I find it particularly fun to look back on my life and trace the twists and turns that bring us in contact with persons and opportunities. Our guest blogger today is one of those winding roads that always makes me smile, and though we have never met face to face, I am quite pleased and proud to be sharing our blog space with this special friend from LA. I invite you to read her story, leave a comment and then visit her blog. Brittany Sage lives in Los Angeles, Ca with her husband Wade. She loves writing about her adventures with food, fashion and fun on Lipstickandleopardprint.com.
My husband, Wade and I met in 2004 while he was tending bar. The first thing he made me was a French 75. It was love at first sight for both! Since then there has been a resurgence of mixology amongst the foodie culture. Cocktails from yesteryear are being reinvented all the time. Here are our favorite cocktails and how we make them.
The French 75 has been around since 1915. This is the real deal old-school cocktail, with it’s namesake stemming from “the feeling of being shelled with the powerful French 75mm field gun”. In other words this drink will do the job. These days, however, this drink has survived the times and can be served among the classiest of the old school cocktails. Originally, it was made with powdered sugar but we like to use homemade simple syrup as a fun and delicious substitute. Here is a slightly modified way of recreating the original cocktail with a couple of twists that will definitely improve your end results.
Brittany’s French 75
2 ounces dry gin
1 teaspoon simple syrup (recipe 50/50 water and raw cane sugar)
1 tablespoon of lemon juice
3 ounces sparkling french rose
In a cocktail shaker, shake the gin, simple syrup and lemon juice with ice vigorously. Strain into a martini or other long stemmed glass. Top with sparkling wine or champagne (if you are feeling decadent). Garnish with a fresh twist of lemon.
This is the easiest thing in the world to make. In a sauce pan, simply melt 1 part sugar with 1 part water. We like to use raw or turbinado sugar because it is rich and pure.
Use the wide end of a zester in a spiral motion to create the perfect lemon twist!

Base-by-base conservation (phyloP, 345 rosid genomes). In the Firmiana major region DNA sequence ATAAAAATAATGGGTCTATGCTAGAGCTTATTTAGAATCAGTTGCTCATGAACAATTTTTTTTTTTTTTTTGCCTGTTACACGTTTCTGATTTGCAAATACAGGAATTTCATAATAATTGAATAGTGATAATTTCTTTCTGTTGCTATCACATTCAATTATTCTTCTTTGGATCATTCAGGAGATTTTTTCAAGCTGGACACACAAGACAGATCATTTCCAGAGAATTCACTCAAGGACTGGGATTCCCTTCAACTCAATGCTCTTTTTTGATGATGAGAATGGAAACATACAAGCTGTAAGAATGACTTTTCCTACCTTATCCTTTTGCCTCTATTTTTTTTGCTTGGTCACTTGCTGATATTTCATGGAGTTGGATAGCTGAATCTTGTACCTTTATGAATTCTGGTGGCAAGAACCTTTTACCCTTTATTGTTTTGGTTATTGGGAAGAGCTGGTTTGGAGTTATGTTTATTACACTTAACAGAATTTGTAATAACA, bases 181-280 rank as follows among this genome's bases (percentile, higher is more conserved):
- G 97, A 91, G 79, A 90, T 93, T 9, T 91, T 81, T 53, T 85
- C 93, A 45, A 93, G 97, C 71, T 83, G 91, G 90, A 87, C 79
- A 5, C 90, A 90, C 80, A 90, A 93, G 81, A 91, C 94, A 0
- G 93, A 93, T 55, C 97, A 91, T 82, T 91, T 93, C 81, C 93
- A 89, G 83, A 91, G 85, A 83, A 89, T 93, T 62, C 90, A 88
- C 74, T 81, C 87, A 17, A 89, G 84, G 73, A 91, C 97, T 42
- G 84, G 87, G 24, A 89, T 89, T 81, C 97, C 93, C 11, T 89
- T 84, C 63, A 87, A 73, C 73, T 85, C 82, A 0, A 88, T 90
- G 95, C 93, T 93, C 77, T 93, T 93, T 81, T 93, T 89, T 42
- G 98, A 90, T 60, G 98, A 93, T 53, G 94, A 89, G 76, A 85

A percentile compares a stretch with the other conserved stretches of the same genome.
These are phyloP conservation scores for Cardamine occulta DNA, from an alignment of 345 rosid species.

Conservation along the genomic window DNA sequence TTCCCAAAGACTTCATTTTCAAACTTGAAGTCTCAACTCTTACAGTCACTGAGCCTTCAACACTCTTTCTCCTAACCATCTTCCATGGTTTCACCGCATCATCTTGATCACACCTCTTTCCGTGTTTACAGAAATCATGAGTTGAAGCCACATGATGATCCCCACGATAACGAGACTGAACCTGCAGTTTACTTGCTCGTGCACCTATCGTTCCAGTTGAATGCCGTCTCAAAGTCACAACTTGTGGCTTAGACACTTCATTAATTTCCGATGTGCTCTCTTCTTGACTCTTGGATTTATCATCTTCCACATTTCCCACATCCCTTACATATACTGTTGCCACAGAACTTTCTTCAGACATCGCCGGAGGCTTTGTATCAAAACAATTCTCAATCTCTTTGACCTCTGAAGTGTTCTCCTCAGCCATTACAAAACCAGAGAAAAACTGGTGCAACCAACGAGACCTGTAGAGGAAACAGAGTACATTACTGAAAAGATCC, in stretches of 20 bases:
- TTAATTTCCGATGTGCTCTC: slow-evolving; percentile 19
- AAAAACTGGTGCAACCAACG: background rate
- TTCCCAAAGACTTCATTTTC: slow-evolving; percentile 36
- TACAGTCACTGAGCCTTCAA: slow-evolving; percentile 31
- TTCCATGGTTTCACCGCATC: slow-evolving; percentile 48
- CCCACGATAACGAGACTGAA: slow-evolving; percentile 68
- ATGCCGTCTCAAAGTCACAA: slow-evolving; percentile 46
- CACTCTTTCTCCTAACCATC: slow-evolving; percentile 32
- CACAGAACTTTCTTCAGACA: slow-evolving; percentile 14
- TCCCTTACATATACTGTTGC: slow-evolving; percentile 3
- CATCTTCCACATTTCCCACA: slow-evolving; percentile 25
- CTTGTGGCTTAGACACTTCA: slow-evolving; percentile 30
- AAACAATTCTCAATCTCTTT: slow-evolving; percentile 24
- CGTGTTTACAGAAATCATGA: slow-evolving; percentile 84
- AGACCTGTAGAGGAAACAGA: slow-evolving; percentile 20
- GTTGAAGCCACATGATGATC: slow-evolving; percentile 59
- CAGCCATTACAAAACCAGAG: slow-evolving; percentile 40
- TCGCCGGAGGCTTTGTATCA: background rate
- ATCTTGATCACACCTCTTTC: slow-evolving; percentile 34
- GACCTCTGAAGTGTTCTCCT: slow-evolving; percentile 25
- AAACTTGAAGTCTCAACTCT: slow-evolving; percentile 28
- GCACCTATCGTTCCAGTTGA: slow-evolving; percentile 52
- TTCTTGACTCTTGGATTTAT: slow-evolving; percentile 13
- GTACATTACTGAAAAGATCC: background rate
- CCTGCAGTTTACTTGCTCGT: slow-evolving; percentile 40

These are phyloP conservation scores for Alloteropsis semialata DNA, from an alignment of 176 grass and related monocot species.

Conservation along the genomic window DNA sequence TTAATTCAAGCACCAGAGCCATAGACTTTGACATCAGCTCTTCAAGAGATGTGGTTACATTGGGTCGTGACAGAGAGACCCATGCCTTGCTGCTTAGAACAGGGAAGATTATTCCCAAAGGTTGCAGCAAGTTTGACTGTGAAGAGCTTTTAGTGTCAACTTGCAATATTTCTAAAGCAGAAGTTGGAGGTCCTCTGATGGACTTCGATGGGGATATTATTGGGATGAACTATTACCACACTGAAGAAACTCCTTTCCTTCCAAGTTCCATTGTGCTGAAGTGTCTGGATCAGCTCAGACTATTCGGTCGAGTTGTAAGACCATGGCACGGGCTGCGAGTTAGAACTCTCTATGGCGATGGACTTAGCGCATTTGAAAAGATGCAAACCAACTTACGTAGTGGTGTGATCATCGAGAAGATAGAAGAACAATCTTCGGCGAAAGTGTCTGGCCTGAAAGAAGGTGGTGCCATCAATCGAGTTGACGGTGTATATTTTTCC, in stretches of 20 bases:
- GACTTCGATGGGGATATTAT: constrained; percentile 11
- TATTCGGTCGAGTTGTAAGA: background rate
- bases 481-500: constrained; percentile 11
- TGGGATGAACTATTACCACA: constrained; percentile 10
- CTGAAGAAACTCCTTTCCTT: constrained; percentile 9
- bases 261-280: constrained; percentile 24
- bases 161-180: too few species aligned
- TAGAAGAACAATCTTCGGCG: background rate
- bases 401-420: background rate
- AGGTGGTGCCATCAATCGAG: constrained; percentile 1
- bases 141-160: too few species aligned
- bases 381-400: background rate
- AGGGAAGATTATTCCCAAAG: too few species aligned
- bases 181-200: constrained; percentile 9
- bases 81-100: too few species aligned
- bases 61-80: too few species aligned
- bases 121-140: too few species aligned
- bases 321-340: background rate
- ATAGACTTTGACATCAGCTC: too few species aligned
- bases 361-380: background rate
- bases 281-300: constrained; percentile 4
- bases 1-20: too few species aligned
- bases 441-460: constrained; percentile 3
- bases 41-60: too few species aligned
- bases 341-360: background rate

Wade’s Rye Manhattan
The key to making this drink is simply to use the right ingredients and to stir instead of shaking it. When you shake a Manhattan the vermouth tends to get foamy and change the flavor noticeably. Let the ingredients do the talking not the bartender! I like to use small batch rye whiskey because of its distinctive flavor characteristics. Also, choose a good bottle of rouge or sweat vermouth, such as Dolin. this can effect the flavor dramatically.
As a bartender, I would strongly advise using a good bitters and there are many. Good aromatic bitters tend to have a spicy quality, finishing with notes of clove. Try them all, they will last you a lifetime and can be used in many other creations. I also like to use a rye based bourbon because of it is full bodied and spicy. Perhaps, the most impressive impact you can make with this cocktail is the maraschino cherry.Try the real deal and you will be hooked! I always thought I hated maraschino cherries because of those unnaturally bright red things they try to pass off as edible in most bars. However, the imported (and more expensive) variety are well worth the investment. They have a dense texture and a refined flavor that you’ll never forget.
4 ounces small batch bourbon
1 ounce sweet vermouth
2 dashes of bitters.
Can be stirred with a spoon and served on the rocks or strained into a martini glass. Garnish with real maraschino cherry!
Good ice is essential in making a great cocktail! Buy a silicone ice cube tray that actually produces ice in the shape of a cube. Experiment using different kinds of specialty water. Using good water for your ice makes a huge difference in the end result.